London – One thing has tended to lead to another at Birmingham City this season and after the unwarranted sacking of Gary Rowett then the ill-advised decision to bring in Gianfranco Zola, there was a certain inevitability about Harry Redknapp being introduced to his new public in the St. Andrew’s stadium’s Jasper Carrott suite.
At 70, Redknapp is two years younger than Birmingham’s resident comedian, though many feel he too should be looking back on his best days instead of continuing to take his act on the road. Carrott still gets laughs, to be fair, while for Redknapp the amusement might not last much longer if he cannot extricate Birmingham from their predicament, but they are not down yet and confidence is always a great help in this sort of situation.
To no one’s surprise, when Redknapp turned up at his latest club he was full of the stuff. “I can’t change the players at this stage of the season, all I can do is try to put some confidence into them,” he said. That might not be easy at a club that has fallen from the fringes of the play-offs to the edge of the relegation zone, winning only two of 22 league games under Zola, but Redknapp is undeterred.
“I love football, I never want to stop,” he said. “Last week I was out in the park across from home, coaching some under-10s. Tonight I was supposed to be at Cheltenham, managing Tony McCoy’s XI in a charity game. I’m glad I don’t have to do that anymore because I was struggling to find a center-half in the jockeys’ team. But I didn’t hesitate much when I got the call, I knew I wanted to do it.
“I didn’t ask for a contract, I just shook hands. My wife thinks I’m mad because when I got back from meeting the owners in London it was gone two in the morning and she asked me what was happening. I told her I was the new manager of Birmingham. She still thinks I’m mad but I’m looking forward to a Midlands derby on Sunday already. I know I’m not getting any younger but I love being involved. As long as I am still fit I’ll always be popping up somewhere if I am still wanted.”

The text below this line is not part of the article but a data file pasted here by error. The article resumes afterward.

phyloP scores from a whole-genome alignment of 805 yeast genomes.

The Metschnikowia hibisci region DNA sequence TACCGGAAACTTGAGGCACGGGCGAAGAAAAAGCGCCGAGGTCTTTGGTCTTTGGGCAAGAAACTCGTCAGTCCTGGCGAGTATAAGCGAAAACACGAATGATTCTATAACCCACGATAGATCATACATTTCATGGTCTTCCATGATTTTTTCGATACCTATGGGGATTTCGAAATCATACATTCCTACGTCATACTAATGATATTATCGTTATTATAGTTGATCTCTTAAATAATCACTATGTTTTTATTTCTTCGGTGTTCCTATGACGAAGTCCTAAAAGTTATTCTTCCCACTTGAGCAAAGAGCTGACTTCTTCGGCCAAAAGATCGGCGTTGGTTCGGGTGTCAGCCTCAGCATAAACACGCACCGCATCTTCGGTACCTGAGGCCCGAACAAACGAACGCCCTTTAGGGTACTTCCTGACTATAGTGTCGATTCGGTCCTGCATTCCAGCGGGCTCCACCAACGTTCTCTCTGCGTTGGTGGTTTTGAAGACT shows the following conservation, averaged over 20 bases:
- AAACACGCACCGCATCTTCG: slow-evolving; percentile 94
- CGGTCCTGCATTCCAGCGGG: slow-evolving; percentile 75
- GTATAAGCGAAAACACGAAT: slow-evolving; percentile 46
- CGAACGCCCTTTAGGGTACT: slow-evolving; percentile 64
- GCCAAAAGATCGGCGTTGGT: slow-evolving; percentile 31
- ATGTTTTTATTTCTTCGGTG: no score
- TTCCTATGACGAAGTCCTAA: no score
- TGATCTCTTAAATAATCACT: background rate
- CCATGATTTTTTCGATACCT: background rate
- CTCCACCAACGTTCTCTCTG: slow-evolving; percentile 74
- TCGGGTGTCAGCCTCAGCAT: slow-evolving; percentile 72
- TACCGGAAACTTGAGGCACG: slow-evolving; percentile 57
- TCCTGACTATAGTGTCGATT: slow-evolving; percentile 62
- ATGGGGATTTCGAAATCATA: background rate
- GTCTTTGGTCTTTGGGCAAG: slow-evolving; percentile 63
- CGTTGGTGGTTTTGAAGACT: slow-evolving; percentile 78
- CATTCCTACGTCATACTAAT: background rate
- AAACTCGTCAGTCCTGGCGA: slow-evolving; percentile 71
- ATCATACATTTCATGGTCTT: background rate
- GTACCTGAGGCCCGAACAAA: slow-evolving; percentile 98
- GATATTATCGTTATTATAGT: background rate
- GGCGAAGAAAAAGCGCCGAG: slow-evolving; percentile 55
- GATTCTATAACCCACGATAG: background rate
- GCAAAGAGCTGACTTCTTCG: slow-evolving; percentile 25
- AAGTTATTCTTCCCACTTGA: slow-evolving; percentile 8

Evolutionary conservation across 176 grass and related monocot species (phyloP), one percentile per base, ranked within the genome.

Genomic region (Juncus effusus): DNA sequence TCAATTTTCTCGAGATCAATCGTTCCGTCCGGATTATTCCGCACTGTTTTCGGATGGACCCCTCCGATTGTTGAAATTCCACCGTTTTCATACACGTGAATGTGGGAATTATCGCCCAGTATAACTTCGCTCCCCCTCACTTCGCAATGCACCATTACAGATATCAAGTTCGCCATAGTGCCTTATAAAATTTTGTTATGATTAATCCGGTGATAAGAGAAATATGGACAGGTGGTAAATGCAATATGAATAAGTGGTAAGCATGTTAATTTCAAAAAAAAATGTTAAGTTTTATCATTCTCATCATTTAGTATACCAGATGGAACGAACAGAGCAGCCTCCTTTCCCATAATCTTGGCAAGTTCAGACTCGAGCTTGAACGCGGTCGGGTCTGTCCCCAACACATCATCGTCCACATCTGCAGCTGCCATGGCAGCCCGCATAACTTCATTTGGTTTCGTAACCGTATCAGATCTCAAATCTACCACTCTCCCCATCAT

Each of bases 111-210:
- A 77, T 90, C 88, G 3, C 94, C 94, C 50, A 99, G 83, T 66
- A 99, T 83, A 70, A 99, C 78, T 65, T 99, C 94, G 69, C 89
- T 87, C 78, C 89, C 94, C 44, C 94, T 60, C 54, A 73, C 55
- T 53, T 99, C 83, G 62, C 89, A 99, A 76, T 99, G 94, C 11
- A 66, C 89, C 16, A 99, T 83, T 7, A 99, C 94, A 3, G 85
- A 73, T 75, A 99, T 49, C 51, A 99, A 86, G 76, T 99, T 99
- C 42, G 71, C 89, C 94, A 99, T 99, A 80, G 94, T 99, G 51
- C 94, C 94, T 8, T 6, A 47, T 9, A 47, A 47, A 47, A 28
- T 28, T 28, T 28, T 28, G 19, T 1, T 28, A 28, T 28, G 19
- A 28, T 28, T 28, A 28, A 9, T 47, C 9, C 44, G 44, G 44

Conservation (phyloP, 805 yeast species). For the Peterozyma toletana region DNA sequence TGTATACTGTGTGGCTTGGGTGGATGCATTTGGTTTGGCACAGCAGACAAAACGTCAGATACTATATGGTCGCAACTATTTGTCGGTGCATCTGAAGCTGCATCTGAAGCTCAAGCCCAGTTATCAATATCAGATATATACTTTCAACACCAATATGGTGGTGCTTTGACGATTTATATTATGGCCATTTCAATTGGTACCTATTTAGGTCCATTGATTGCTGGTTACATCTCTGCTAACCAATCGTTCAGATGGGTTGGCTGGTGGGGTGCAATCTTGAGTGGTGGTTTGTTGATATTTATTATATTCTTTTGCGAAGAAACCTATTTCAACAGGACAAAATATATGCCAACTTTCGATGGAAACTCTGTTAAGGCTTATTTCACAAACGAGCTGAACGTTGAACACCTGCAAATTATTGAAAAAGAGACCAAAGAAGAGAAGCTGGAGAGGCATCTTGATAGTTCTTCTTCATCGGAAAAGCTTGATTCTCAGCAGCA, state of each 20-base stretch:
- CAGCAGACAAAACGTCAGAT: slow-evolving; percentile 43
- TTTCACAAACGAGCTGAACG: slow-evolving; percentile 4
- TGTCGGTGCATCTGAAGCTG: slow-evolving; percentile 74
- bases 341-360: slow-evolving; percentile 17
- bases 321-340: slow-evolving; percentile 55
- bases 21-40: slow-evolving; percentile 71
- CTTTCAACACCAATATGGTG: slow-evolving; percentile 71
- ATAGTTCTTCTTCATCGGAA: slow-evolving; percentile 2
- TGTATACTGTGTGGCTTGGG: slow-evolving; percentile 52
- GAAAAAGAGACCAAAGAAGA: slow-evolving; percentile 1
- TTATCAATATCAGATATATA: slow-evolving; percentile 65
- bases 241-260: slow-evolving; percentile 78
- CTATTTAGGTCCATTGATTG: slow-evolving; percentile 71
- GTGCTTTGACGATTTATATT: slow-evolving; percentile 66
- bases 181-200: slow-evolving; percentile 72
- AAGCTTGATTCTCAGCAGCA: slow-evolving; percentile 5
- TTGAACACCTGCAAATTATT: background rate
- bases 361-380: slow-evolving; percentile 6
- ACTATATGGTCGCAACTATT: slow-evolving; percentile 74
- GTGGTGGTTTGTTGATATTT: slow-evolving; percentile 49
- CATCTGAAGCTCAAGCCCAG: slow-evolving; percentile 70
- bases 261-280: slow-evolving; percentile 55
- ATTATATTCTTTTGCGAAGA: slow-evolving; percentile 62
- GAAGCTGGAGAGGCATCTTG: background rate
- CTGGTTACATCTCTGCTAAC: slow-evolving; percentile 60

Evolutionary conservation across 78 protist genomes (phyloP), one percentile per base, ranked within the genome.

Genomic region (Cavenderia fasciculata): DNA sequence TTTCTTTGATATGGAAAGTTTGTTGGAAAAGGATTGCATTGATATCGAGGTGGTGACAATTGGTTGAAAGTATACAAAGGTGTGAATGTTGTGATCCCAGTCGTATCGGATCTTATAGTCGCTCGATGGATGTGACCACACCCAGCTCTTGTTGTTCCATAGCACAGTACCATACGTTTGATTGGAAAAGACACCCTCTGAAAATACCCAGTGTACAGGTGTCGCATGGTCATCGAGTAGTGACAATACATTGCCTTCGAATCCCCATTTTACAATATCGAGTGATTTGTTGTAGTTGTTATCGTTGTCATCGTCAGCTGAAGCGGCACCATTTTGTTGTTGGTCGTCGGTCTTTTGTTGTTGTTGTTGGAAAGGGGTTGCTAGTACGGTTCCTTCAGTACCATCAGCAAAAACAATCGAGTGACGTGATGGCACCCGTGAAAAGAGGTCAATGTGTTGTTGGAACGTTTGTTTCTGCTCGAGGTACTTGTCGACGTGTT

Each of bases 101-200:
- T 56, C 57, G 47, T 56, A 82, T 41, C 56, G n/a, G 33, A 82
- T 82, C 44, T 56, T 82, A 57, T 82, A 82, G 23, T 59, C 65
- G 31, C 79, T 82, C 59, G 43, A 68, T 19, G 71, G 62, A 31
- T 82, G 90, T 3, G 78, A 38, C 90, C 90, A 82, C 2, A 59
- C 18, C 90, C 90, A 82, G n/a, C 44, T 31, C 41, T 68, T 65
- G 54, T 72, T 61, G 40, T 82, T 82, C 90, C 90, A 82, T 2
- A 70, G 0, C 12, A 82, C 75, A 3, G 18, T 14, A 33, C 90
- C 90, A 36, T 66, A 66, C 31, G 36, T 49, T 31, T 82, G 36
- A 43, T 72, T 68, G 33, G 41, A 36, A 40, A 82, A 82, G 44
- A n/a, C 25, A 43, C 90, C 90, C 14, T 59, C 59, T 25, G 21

The derby Redknapp mentioned is the first of the three testing fixtures that City must negotiate to cling on to their Championship status. They play Aston Villa away, then Huddersfield Town at home and finish the season with a trip to fellow relegation strugglers Bristol City. So that is two away games, one against local rivals and the other against direct competitors, sandwiched around a visit from a form team still very much involved in going for promotion.
And should Blackburn and Nottingham Forest manage wins on Saturday, Birmingham will go to Villa Park in the bottom three. “It’s a big challenge,” Redknapp said. “I hadn’t seen the fixtures when I said yes to the job. When I found out what they where I thought: ‘Oh, it’s a bigger challenge than I thought.’”
Given that the first game is in three days, the end of the season in a fortnight, and Redknapp freely admits he does not know much about Birmingham’s personnel or playing strengths, it is a risk on both sides. Redknapp reportedly stands to gain around £250,000 if he can keep the side up, and though such a reward would be a bonus – the manager has confirmed he would not expect payment if he fails – of the candidates readily available for such a short-term turnaround he has experience of similar situations at Portsmouth and Tottenham. This time, however, he is flying in the dark.
“I’ve come in pretty blind,” he confessed. “I’ve seen Brighton and Newcastle and a few other Championship teams on the telly this season but Birmingham hardly ever seem to be on. I don’t know any of the players, but having met them for the first time this morning they seem good lads. They must have talent, otherwise they wouldn’t be playing in the Championship. What we have got to try to do is bring it out of them, and quickly.”
Redknapp does not imagine his reputation or status will have an instant transformative effect. “I’m sure they have been back to basics before now, Gianfranco will have tried that,” he said. “It’s a myth anyway that a manager can just walk in and transform a side in two days. Sam Allardyce has Crystal Palace playing the way he wants now, but it took five or six weeks for that to happen. All I can do in the time available is try and work on the confidence. I have always thought players respond better to a pat in the back and a well done to being told they are rubbish. My job here is to restore self-belief. I think we are going to need at least one win to get out of this, possibly a win and a draw. If we can scrape a win somewhere, that’s fine by me. I’m not saying I have all the answers here, I’m just hoping for a bit of luck.”
The Guardian Sport